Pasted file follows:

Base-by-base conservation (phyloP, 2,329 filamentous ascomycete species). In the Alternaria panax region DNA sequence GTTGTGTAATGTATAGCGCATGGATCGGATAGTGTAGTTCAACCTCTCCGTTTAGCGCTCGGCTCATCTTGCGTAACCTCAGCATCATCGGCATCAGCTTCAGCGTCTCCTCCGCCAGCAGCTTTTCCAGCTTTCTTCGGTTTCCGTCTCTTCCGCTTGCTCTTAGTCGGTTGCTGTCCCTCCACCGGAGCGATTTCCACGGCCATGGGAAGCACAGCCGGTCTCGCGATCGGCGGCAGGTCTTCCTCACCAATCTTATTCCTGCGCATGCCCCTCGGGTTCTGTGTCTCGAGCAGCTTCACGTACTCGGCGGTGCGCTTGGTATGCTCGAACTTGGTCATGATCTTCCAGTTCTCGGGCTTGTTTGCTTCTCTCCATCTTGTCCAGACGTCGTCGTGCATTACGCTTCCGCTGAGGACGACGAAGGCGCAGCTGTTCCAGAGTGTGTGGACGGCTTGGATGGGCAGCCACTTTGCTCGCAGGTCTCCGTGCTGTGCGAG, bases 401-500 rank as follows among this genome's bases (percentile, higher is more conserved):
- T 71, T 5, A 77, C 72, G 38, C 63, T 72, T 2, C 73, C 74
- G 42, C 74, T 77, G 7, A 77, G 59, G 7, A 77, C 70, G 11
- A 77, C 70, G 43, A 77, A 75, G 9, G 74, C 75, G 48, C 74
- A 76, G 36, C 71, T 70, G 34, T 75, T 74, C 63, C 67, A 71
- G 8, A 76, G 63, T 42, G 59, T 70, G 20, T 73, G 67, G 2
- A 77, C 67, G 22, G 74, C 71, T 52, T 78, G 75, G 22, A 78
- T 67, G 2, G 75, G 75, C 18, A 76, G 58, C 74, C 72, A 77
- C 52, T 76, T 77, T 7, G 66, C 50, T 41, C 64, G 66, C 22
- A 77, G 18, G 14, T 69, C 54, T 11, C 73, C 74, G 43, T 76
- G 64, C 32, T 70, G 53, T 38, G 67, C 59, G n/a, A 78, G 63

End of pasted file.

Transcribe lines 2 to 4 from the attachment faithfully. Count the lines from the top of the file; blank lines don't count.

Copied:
- T 71, T 5, A 77, C 72, G 38, C 63, T 72, T 2, C 73, C 74
- G 42, C 74, T 77, G 7, A 77, G 59, G 7, A 77, C 70, G 11
- A 77, C 70, G 43, A 77, A 75, G 9, G 74, C 75, G 48, C 74